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Prior to my trip to Europe last month I had been doing a ton of research into wineries to visit in particular, but also to wine bars during my short stays in London and Paris. When I searched online for ‘best wine bars in Paris’ Ô Château kept popping up and I really liked the sound of it. So on my final evening in Paris I hopped on the Metro and rode it down to the Louvre-Rivoli station and walked a few short blocks to the wine bar. Even though it was a Tuesday evening, the restaurant and café sidewalk patios along the way were bustling with people (c’mon North America, it’s time to follow the lead from Europe). I decided to sit right at the bar and was greeted by very friendly, and multilingual staff. IMG_0565From the time that I started to look through the wine menu I had a big silly grin on my face. The selection of wines to choose from (over 40 different wines available by the glass, including greats such as Château d’Yquem and Dom Pérignon, and over 500 wines by the bottle) was truly amazing. I decided to order a mixed cheese and charcuterie platter, which would be paired with four different wines. Part way through pouring the wines, the sommelier seemed to reconsider one of his choices and asked me if I would be interested in something a little bit different. I replied that I am a wine geek and therefore the more interesting the wine, the better! So my wine selection was as follows (from left to right in the photo), with the suggested food pairing:IMG_0568Pouilly-Fumé, Domaine A. Cailbourdin, Cuvée de Boisfleury, 2011, Sauvignon Blanc, to be paired with Goat Cheese with Herbes de Provence

Haut-Médoc, Diane de Belgrave, 2009, Cabernet Sauvignon, Merlot, Cabernet Franc, to be paired with a dry smoked duck sausage

Brouilly, Domaine de Briante, Naturellement, 2011, Gamay, to be paired with a dry ham (similar to Iberica ham)

Arbois, Jura, Domaine Jacques Puffeney, 2008 (this was the ‘something different’) Savagnin, to be paired with Brie with Truffle Pâté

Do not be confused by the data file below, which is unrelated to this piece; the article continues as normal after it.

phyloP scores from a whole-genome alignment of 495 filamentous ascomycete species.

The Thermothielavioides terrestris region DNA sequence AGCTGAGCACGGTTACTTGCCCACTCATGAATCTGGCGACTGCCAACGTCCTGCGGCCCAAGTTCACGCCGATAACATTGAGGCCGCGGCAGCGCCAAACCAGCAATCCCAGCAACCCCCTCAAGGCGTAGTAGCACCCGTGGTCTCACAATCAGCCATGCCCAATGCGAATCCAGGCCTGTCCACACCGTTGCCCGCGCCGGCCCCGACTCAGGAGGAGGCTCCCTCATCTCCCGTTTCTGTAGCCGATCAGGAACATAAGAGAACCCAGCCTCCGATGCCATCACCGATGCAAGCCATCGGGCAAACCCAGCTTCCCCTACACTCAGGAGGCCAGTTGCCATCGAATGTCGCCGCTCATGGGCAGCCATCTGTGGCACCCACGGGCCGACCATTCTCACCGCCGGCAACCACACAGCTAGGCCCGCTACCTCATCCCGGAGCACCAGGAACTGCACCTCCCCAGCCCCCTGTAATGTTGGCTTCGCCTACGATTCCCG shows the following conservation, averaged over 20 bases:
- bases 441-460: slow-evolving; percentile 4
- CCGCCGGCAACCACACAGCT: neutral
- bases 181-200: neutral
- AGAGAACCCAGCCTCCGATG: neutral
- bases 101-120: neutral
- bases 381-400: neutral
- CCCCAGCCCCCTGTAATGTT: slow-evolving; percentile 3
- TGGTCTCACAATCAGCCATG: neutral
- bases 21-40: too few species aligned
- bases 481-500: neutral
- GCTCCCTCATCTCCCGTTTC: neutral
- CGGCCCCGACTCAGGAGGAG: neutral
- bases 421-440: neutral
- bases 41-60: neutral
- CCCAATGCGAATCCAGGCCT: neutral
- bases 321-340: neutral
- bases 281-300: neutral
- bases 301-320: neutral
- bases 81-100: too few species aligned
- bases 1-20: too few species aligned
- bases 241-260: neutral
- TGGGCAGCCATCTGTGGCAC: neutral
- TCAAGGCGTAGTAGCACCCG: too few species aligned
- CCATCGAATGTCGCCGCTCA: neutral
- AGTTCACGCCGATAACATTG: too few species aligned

The mixed platter also contained bread and butter, fig jam, gherkins and some mixed greens tossed in a vinaigrette with some toasted pine nuts on top.IMG_0571I started off with the Pouilly-Fumé, which was a clear pale lemon in colour, with a citrus nose and a hint of grassiness. The flavours were of medium intensity with crisp citrus fruit, medium-plus acidity and was well-balanced with a long finish. Pairing it with the goat cheese softened the acidity of the wine and softened the tang of the goat cheese, making it seem even creamier. This wine also worked very well with the mixed greens.IMG_0580The second wine I tried was the Savagnin from Jura. It was a clear medium gold in colour, with a pronounced intensity on the nose of nuts, caramel and a yeasty brininess that comes from the flor (a surface yeast that develops with some winemaking styles, most notably Sherry). It was dry with medium-plus acidity, pronounced intensity of flavours: nutty, citrus, butterscotch. It was very complex, balanced and delicious! The truffle brie was absolutely AMAZING!!! It was the perfect savoury pairing with the Savagnin – taste explosions in my mouth. This pairing was my absolute favourite of the evening and I savoured both the wine and the brie for as long as I could make them last. I really must try to find a BC source for a Brie with truffle!IMG_0579Third up was the Brouilly. It was a clear medium ruby with medium intensity on the nose with aromas of strawberry, raspberry and a hint of savoury. It was dry with medium-plus acidity, medium-minus tannins and flavours of raspberry, spice, savoury notes and was of medium-plus intensity. It was well-balanced and had a long finish. The ham was a little bit on the salty side but very tasty. I found the pairing with the Gamay to be a little bit mediocre. The flavours of the ham actually overwhelmed the wine a bit, but the flavours certainly didn’t clash. The wine did work quite nicely with the duck sausage.IMG_0582My final wine was the Bordeaux from Haut-Médoc. It was a deep ruby colour with a pronounced nose of cherry, cassis, liquorice and spice. It was dry, with pronounced tannins, pronounced intensity and medium-plus acidity. The flavours were still a little bit tight to start but did open up the longer it was in my glass, with cherry, cassis, dark fruit, slightly stewed fruits and spice. It had a long finish. The duck sausage had a bit of grease to it and was very rich. The wine cut through it and balanced it beautifully – a nice mix of savoury wine with savoury food.IMG_0581While I was enjoying my leisurely evening of food and wine and chatting with the two sommeliers working that evening I noticed a stack of books at one end of the bar. I enquired after them and was shown a copy. Its title was Into Wine – An Invitation to Pleasure, written by the owner of Ô Château, Olivier Magny, and after flipping through a few pages I decided to buy it. It turned out to be a fabulously entertaining read during my flight the next day to Greece and my time on the beach there. I highly recommend it to anyone who is interested in wine, no matter your level of knowledge about wine. It explains things very well and with a bit of humour.INTO-WINE-Book-cover-Wine-Book-by-Olivier-Magny-low-resOverall, this evening was one of the best of my entire holiday – I was in absolute wine geek heaven! For anyone who is visiting Paris and who appreciates great wine and food I most definitely recommend stopping by to see Olivier and his wonderful staff at Ô Château.

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